Tips for live tweeting TV

Posted November 13, 2016

It’s fun to take the conversation online to discuss the madness of a TV show with other fans in the form of the live tweet. Below are some tips on how best to do it. (Deseret Photo)

TV LAND — In today’s TV-watching climate, there are so many options for experiencing television it’s almost ridiculous.

You can watch a show and then watch another hour of a show that talks about the first show. You can watch a show and then immediately get online and talk to a bunch of strangers on Tumblr about theories. You can re-live the episodes over and over in GIF form. The possibilities for experiencing and watching TV are endless.

Heading into November sweeps (when network television airs its weddings and deaths and other gasp-worthy moments to get the highest ratings), it’s fun to take the conversation online to discuss the madness with other TV fans in the form of live tweeting Below are some tips on how best to do it.

Warn your followers you’re about to live-tweet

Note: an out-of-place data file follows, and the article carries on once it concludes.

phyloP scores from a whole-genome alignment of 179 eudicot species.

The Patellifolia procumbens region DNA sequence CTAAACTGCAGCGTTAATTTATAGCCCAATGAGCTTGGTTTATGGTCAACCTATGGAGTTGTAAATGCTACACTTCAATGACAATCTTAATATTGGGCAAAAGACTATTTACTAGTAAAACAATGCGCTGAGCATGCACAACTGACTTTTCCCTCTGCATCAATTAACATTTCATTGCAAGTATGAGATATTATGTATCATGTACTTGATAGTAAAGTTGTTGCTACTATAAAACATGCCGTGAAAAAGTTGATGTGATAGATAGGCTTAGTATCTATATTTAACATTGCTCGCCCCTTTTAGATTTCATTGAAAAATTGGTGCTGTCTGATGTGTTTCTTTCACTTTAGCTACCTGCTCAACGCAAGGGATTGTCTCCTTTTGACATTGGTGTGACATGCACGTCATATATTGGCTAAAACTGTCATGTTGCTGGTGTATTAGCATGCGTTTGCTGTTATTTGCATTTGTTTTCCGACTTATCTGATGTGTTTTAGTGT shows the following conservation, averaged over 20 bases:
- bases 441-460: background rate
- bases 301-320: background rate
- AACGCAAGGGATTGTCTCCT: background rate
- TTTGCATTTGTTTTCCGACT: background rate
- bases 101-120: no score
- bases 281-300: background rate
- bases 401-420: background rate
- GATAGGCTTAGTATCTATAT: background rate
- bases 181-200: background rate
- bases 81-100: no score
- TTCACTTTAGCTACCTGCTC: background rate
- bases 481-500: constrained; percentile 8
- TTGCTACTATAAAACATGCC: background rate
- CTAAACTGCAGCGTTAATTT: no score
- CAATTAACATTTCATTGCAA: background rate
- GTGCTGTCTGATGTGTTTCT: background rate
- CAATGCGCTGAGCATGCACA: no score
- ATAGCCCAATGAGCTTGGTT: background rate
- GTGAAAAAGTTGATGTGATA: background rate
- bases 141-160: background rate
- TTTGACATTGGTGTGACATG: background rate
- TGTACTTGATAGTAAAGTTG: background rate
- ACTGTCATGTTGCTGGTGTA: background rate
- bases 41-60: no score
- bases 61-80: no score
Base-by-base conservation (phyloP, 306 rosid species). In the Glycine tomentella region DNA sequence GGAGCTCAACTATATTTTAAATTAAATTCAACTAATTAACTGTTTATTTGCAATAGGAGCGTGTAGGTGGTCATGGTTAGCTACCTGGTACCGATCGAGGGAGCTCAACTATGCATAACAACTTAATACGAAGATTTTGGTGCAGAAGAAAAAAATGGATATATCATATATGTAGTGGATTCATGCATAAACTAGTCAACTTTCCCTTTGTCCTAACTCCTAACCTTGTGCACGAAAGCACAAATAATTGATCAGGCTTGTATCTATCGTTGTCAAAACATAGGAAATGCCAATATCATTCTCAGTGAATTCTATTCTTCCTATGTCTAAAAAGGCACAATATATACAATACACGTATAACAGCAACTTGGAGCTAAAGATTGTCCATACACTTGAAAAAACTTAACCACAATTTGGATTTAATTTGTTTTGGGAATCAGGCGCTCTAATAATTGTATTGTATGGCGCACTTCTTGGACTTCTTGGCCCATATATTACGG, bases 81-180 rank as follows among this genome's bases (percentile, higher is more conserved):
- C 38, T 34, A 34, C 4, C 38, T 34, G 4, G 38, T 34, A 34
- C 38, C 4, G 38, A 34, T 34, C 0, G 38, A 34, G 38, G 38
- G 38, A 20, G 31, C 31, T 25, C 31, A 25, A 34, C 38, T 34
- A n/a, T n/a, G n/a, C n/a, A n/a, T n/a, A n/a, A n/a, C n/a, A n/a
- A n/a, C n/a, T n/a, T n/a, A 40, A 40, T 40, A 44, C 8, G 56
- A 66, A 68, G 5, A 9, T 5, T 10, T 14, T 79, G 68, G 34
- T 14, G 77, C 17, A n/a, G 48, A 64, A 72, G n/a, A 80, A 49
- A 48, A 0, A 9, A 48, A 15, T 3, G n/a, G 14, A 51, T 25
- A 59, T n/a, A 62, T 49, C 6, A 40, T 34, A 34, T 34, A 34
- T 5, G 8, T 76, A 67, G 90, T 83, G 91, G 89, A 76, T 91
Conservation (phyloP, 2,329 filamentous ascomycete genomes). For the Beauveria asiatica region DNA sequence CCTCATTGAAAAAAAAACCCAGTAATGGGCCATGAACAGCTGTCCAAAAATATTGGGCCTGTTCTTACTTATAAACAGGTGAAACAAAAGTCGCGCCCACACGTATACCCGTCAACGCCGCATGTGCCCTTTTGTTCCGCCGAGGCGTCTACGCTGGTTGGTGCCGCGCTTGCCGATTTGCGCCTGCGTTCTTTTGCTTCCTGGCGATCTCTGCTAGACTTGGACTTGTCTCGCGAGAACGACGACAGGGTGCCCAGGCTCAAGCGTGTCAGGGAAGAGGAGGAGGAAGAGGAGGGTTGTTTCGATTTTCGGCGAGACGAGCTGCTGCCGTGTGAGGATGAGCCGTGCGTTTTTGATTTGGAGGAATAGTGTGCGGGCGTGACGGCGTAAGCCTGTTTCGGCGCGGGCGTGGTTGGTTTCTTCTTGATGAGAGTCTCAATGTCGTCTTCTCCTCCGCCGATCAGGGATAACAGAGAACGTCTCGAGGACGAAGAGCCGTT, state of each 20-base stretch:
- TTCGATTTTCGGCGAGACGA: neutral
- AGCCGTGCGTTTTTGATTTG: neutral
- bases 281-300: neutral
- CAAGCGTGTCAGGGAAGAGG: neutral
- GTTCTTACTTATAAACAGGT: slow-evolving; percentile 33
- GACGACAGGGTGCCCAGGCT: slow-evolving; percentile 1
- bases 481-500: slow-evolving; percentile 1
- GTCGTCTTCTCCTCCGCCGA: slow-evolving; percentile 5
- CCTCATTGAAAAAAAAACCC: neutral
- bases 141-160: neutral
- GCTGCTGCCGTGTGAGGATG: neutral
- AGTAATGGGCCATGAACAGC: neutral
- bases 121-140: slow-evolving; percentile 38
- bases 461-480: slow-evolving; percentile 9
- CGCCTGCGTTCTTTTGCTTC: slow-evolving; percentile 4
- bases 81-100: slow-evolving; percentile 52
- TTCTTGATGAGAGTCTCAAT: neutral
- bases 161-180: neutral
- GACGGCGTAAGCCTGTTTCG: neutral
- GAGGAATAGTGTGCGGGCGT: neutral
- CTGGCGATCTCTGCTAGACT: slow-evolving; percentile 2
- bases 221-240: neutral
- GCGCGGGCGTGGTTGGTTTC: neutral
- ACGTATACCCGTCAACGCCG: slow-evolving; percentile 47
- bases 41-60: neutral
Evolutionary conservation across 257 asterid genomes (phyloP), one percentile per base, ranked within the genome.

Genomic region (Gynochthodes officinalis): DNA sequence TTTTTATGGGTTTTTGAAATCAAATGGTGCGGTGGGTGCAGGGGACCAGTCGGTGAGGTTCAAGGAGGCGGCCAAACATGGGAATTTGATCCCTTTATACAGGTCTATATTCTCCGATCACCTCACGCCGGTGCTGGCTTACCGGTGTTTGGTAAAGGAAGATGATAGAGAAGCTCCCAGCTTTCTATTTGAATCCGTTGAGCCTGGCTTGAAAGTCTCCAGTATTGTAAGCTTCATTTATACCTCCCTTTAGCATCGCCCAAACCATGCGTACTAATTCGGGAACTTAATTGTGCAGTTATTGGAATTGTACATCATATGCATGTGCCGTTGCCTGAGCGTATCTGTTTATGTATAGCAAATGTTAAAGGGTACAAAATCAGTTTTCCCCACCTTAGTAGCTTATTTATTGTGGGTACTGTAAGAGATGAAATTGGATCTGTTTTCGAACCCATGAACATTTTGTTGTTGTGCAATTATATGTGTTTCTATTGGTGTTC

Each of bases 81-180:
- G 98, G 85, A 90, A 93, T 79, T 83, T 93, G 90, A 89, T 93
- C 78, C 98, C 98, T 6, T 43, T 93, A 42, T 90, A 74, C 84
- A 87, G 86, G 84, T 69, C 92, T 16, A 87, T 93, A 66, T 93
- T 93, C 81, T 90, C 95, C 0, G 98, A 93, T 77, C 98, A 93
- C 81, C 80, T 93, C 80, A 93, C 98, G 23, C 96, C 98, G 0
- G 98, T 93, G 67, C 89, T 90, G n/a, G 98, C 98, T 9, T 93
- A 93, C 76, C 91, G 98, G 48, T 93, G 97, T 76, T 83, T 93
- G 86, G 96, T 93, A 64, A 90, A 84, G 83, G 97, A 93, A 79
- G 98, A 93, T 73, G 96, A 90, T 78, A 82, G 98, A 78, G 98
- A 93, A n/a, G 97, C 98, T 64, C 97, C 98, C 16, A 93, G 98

It’s only fair to be polite about the tweetstorm you’re about to unleash. That’s what the “mute” button is for! (This could apply to sporting events as well.) That way your followers don't get annoyed of your commentary if they aren't interested.

Use hashtags

A lot of the fun of tweeting about a show as it airs is making new internet friends who are also tweeting. It can also help your favorite shows — if they get a lot of twitter attention they’re more likely to stick around!

Tag friends you know are also watching the show

Start conversations and introduce your similarly-minded internet people by introducing them to your favorite show, whether they like the same couple or disagree on plot points.

Give spoiler alerts

If you don’t want to be vague or strictly reactionary, be courteous to your followers for at least 24 hours following the original airdate of the episode. If you’re watching old episodes of “Buffy” or “The X-Files,” though, no pressure. Spoilers have a statute of limitations.

Consider an account just for the purpose of live tweeting

People who enjoy live tweeting many events and episodes might consider a separate account just for that purpose, so people can join in and follow along — or not! That way you aren't constantly blasting your followers with a ton of tweets about one thing.

Amanda is a writer and pop culture fanatic who studied journalism at BYU. She's written for Entertainment Weekly, Deseret News, KSL and many blogs, sites and papers. Currently writing at the U and running Apple Juice Productions. On Twitter @appleaju


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